They only gave me a check for $15 and the vague possibility of an additional $40 if I were to fight. This is a total reimbursement of $55 in exchange for the $90 I’ve given them through 2015.

Makes no sense. Why the heck am I paying this?

After calming down a bit (because I was definitely fired up after the third call, feeling like I’m getting the total run-around and that the customer service is seriously the worst I’ve ever dealt with), I decide that I just simply don’t want to do business with this company. I don’t want to give them another penny. And given their reimbursement structure (or lack thereof), it seems to not even make financial sense to keep my plan.

Luckily, hubs and the kids both have great vision, so none of them even need any coverage for glasses/contacts/etc. I would rather pay out-of-pocket for eye exams (which, apparently, I’ve been forced to do even with my insurance coverage) and not have to deal with the headache and hassle of this company.

Thoughts? Any reason to keep them around?

My only other consideration was that the company does help reimburse some of the expenses related to Lasik eye surgery. I haven’t made definitive plans but was hoping that I might have some money saved up to be able to do Lasik toward the end of this current year (2016). But when I called to find out about it, I discovered that, again, coverage is really limited. They only reimburse a couple hundred dollars and only cover one single surgeon in the entire Tucson area (who, by the way, doesn’t have great reviews online). There are other options up in Phoenix, but that’s definitely not convenient and, given the run-around I’ve received on the reimbursement for simple expenses, I don’t even want to count on actual reimbursement for surgery. I think I’d rather pick whatever surgeon I actually want (rather than being limited to a very restrictive list), save up the cash, and just pay for it myself. And, again, we’re talking about something that may not even occur this year (might be 2017 before I get around to Lasik).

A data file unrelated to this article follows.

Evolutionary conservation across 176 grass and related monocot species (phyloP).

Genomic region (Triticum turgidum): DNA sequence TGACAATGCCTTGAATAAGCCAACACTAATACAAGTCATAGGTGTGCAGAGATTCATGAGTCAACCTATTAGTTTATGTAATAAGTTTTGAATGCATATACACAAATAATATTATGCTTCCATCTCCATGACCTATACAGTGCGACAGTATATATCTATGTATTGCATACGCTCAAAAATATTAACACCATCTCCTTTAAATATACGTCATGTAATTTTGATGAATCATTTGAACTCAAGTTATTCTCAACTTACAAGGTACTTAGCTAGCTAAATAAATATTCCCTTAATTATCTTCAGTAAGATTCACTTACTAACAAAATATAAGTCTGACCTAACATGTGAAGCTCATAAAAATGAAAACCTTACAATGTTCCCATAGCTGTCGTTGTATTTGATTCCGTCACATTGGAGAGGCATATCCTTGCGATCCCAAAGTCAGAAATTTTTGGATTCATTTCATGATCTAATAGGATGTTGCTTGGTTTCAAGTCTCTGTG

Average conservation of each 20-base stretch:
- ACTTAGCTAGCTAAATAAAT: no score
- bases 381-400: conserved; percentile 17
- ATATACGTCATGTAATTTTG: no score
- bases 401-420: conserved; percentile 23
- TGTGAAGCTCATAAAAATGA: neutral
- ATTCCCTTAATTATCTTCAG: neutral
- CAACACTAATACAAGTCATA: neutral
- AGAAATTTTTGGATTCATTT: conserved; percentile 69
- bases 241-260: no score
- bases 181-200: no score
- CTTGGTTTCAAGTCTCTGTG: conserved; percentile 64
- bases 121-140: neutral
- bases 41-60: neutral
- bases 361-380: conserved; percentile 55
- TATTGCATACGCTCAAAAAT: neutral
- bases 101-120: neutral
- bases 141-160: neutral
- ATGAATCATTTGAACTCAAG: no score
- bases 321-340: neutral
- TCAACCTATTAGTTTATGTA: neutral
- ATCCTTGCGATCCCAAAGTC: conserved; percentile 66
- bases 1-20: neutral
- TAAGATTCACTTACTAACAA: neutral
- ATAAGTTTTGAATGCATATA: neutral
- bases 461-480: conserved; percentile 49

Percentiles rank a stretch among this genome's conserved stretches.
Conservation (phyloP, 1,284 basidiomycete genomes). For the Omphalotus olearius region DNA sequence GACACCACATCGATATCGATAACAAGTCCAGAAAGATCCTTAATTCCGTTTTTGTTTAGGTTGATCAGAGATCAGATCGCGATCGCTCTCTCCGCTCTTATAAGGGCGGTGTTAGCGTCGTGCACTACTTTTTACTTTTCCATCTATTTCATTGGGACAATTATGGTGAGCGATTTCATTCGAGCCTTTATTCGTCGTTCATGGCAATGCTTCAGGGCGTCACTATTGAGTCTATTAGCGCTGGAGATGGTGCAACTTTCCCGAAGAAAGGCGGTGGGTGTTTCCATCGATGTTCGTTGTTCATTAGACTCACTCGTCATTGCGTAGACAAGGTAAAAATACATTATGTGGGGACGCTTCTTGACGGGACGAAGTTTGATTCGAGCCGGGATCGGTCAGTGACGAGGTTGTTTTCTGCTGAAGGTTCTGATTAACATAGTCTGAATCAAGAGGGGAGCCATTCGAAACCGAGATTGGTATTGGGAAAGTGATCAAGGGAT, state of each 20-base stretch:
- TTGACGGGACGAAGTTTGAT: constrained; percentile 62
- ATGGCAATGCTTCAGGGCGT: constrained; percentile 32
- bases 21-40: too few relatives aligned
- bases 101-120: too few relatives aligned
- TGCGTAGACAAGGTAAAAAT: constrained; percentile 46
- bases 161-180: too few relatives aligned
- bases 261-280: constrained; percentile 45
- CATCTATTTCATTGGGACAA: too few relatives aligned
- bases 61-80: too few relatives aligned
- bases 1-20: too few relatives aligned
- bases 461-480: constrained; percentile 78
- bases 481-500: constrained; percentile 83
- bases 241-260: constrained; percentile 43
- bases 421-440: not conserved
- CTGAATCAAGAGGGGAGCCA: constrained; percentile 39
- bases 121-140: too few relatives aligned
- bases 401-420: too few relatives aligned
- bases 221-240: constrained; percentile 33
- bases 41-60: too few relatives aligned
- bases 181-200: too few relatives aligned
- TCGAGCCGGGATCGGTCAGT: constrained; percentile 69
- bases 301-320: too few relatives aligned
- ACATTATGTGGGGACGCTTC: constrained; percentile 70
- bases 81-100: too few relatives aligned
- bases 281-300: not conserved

That’s all I got. Very frustrated with this company and with my (lack of) coverage.

Has anyone else experienced similar issues with this or another company? Why are insurance places such a pain to deal with? Ugh!

Ashley

Texan at heart; Arizonan on paper. Lover of running, cheese, camping, and family (fur-family included!). Blogger, motivated to get out of debt YESTERDAY! Follow along with my journey!

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25 Comments

  • Reply Cory |

    I cancelled my vision insurance for essentially the same thing. No need foor vision insurance. Medical, Home, Car insurance all covers potential huge expenses that you cant or dont want to pay for yourself. Vision insurance is more a prepay type of thing and clearly you dont recoup the premiums. I think if you shop carefully you can spend less overall without insurance.

    I think dental is in the middle (in terms of value) between vision and medical. Not as high of a potential expense but a potential high expense does exist.

    • Reply Ashley |

      I think you’re right. For us, the dental is totally worth the monthly rates at this point because hubs has been busy with catch-up (and the girls have used it too). So between all 4 of us, we’re really getting our money’s worth. But vision…not at all. It seems like one of those “self-insured” type of things. We can afford the $400-ish per year so I’ll just do that, rather than waste money paying an insurance company for services they won’t even reimburse.

  • Reply Tamara |

    That company doesn’t sound like a good deal for sure. We have VSP through my husband’s work, and it’s been pretty good. But we both wear glasses and contacts. I’ve done both getting reimbursed and using a doctor who bills them directly, and had no trouble.

    From your description of this company, I’d dump them.

  • Reply Maureen |

    Dump them! Choose your Lasik surgeon based on what you are comfortable with (I had it 10+ yeas ago and one of the best things I have ever done). Are they worse than Navient? 😉

    • Reply Ashley |

      Lol! I thought about that as I was writing the post (like, am I just going to sound like a complainer??). I swear I get along with most people and really don’t have issues with 99% of the people/companies I deal with! I’ve just had bad luck with Navient and Avesis!